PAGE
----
DENVER -- Yoga offers many benefits, but you don't need to invest in Lululemon yoga wear or unlimited yoga passes, thanks to a new website started by Denver resident Lynn Koves. Unlimitedyoga.com lists free yoga classes in the Denver metro area, from Core Power to Kindness Yoga. Some classes list a suggested donation or required registration, but many are on a drop-in basis.
"I started the website because I believe in yoga, in particular for stress management, and know how expensive it can be to buy packages month after month," said Koves in an email.
"Once I realized exactly how many free and donation-based classes there are in Denver each week, I thought I could create something that would save people time and would be a hopefully valuable resource for the community."
Koves began culling a list of free classes in April 2014 that she emailed to friends in a newsletter. Eventually, she began posting the listing of free classes on the website, which is updated weekly. Many of the classes listed are suitable for beginning yoga students, and offer a taste of different yoga styles.
"Most classes on the schedule are suitable for beginners, especially those that have the word 'community' in their name," she said. "Usually, teachers in community classes will pause the class for a minute here and there to demonstrate a pose or two to help beginners (and everyone) make sure they are doing things correctly as to not hurt themselves."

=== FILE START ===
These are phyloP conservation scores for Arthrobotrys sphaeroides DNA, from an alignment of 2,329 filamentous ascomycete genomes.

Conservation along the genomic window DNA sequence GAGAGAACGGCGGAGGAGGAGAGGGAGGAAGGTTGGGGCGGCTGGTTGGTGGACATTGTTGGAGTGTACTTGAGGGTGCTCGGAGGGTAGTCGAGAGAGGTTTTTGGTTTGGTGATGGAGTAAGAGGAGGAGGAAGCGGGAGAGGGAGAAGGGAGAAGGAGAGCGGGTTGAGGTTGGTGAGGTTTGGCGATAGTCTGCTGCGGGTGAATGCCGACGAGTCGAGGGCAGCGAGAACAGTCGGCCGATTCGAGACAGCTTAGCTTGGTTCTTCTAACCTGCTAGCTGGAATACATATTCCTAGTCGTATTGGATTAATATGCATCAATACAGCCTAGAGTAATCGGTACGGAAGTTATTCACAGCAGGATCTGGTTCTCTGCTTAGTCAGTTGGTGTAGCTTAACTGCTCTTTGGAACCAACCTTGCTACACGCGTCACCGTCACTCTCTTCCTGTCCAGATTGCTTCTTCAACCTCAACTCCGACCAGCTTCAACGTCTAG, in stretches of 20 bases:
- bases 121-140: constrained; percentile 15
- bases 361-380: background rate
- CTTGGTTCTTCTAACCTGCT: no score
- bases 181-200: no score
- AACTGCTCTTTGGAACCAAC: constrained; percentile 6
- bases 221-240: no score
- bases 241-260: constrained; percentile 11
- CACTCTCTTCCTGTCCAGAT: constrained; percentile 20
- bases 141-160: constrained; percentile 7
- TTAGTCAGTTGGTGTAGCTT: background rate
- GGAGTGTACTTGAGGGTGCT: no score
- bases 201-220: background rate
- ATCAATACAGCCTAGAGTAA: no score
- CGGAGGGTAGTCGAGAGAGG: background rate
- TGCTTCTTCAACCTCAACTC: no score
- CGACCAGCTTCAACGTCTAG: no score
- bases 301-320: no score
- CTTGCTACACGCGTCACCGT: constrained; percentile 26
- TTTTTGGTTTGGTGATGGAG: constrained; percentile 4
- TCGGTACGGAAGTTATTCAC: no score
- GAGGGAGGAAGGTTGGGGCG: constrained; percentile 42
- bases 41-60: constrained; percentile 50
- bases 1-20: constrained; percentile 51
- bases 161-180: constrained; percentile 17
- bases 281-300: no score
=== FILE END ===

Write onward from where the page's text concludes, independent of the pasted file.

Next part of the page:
The market for yoga is growing in popularity in the United States.
According to NAMASTA, a trade group for mind-body professionals, Americans spent $10.3 billion per year on yoga classes, products, clothing and supplies in 2012.
Koves recommends trying a few different yoga studios in Denver to find one that best aligns with students. "Personally, I like to switch it up and attend classes at various studios to introduce myself to teachers and to also be aware of the nature of the classes that I am promoting," she said.
There are several different types of yoga practiced in the U.S. that emphasize different elements of the eastern practice:
- Hatha - Hatha yoga is a gentle yoga featuring slow stretching.
- Vinyasa - Vinyasa is a more athletic yoga than Hatha that incorporates sun salutations.
- Ashtanga - Also known as power yoga, Ashtanga focuses on rapid transitions between poses.
- Iyengar - Iyengar yoga is concerned with proper alignment, and uses props such as blocks and straps.
- Kundalini - Kundalini focuses on the breath as a way to center the yoga practice.
- Bikram - Also known as hot yoga, Bikram takes place in a heated room to further relax the muscles.
- Viniyoga - Viniyoga is a customized practice based on an individual student's needs. (Due to the customized nature of Viniyoga, free classes are difficult to come by for this type of yoga.)
Nina Snyder is the author of "Good Day, Broncos," a children's e-book, and "ABCs of Balls," a children's picture book. Visit her website at ninasnyder.com.